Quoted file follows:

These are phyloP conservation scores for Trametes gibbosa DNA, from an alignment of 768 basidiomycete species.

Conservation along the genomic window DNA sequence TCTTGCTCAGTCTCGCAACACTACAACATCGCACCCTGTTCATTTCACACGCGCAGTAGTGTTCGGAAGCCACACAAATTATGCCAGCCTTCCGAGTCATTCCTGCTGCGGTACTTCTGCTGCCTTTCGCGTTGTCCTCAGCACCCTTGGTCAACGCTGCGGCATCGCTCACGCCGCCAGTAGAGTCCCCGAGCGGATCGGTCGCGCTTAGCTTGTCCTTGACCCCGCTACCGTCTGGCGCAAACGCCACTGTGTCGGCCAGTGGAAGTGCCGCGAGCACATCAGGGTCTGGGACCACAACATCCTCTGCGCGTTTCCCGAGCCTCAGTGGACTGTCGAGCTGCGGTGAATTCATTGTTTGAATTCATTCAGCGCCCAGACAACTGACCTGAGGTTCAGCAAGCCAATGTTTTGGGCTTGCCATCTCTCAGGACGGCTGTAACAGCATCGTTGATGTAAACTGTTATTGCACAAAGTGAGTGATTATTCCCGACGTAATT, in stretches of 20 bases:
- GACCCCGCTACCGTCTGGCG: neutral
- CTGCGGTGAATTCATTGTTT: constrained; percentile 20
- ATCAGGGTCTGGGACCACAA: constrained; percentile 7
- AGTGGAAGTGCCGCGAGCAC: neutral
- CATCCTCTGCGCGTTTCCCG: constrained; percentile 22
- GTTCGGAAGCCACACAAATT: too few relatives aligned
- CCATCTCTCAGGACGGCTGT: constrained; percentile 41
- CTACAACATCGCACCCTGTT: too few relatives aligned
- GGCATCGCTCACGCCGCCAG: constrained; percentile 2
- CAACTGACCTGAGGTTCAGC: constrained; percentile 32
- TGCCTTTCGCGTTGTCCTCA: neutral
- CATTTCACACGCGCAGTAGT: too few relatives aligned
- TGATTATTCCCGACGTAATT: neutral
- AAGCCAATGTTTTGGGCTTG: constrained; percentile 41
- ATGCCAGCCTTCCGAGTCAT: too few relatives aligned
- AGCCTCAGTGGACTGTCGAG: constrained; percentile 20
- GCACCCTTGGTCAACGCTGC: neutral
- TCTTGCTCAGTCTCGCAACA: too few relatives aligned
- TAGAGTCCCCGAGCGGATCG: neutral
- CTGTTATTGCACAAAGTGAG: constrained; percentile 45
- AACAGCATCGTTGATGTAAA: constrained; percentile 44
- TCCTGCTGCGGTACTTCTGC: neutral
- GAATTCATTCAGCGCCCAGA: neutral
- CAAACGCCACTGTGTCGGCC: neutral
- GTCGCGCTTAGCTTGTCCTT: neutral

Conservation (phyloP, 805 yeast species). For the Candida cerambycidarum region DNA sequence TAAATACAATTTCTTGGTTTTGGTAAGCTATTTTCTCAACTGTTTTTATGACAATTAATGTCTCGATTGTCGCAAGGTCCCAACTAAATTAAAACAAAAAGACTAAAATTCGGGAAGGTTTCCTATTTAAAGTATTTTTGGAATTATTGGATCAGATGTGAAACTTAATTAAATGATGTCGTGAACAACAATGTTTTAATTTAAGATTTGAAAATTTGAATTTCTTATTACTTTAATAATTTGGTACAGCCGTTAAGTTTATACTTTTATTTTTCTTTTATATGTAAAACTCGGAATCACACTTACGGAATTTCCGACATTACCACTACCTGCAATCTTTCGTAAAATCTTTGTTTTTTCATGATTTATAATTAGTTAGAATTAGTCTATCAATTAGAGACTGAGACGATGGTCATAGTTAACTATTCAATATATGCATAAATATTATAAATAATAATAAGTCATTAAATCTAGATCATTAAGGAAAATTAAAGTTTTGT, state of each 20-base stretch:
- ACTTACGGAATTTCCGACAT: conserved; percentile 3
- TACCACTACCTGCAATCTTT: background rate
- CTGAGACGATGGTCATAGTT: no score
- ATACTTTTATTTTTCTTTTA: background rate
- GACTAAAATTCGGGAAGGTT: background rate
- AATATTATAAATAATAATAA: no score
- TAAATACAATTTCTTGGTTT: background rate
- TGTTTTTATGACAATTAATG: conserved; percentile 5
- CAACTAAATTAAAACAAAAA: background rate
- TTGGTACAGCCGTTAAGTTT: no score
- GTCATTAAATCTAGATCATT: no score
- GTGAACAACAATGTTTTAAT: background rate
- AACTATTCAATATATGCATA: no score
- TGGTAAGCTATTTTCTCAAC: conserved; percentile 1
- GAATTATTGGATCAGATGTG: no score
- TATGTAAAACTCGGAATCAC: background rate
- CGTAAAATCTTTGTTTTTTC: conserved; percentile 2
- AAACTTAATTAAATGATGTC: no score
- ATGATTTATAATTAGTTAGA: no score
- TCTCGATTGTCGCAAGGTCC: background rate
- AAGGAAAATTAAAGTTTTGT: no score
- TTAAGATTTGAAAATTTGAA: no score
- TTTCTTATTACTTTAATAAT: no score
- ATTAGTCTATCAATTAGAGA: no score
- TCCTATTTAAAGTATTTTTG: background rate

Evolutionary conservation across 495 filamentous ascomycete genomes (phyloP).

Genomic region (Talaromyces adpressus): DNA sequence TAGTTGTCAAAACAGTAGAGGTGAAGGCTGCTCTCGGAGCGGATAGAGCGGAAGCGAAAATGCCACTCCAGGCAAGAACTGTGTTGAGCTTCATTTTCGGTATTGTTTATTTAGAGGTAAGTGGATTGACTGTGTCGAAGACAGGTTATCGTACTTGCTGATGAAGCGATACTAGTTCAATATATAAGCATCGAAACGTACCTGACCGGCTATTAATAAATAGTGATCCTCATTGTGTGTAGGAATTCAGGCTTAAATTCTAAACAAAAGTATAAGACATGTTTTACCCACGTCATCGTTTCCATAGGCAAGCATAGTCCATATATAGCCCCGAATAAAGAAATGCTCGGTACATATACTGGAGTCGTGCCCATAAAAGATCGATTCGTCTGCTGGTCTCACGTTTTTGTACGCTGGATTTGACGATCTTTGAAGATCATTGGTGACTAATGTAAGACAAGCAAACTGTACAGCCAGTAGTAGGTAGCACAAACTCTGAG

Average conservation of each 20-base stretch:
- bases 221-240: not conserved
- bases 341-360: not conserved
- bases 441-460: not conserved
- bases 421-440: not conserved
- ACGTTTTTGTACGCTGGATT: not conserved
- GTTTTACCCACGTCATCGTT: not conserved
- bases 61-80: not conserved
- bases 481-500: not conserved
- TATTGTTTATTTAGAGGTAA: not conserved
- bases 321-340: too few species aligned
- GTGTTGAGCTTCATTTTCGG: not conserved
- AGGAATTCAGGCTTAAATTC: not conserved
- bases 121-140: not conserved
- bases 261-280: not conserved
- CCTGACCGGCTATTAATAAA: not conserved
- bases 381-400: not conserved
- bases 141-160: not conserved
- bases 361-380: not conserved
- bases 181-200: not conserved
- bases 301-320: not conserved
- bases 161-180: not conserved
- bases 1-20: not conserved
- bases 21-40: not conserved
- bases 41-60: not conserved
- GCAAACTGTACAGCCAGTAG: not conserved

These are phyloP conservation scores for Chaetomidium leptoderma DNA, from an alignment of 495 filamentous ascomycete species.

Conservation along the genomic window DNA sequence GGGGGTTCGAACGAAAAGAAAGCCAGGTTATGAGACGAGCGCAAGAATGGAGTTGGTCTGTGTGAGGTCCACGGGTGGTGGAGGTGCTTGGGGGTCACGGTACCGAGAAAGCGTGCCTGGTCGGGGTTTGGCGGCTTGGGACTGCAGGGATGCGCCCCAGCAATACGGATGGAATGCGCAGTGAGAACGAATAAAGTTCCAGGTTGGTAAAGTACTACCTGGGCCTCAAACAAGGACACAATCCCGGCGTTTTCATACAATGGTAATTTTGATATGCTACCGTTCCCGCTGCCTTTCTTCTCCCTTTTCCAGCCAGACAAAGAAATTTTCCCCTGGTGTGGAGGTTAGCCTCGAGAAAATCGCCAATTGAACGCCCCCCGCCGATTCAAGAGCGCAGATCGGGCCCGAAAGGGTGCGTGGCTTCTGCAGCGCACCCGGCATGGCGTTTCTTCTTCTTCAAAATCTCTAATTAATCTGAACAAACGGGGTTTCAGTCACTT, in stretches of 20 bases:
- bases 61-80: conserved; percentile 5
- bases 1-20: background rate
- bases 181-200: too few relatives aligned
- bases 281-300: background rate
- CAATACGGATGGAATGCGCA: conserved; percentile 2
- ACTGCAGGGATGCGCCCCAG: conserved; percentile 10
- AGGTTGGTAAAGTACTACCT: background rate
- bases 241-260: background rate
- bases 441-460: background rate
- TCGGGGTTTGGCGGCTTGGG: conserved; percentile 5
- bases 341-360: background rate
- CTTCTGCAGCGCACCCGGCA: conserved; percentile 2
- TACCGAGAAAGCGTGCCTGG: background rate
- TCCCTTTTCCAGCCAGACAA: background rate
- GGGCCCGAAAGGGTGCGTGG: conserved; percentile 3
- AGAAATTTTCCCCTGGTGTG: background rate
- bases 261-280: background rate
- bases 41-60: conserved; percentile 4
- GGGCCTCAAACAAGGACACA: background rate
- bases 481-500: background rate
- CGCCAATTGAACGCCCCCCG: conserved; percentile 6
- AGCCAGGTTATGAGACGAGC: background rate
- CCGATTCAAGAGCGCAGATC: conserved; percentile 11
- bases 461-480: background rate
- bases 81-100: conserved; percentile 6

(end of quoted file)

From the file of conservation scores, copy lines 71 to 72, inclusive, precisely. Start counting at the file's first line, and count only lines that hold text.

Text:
- CCTGACCGGCTATTAATAAA: not conserved
- bases 381-400: not conserved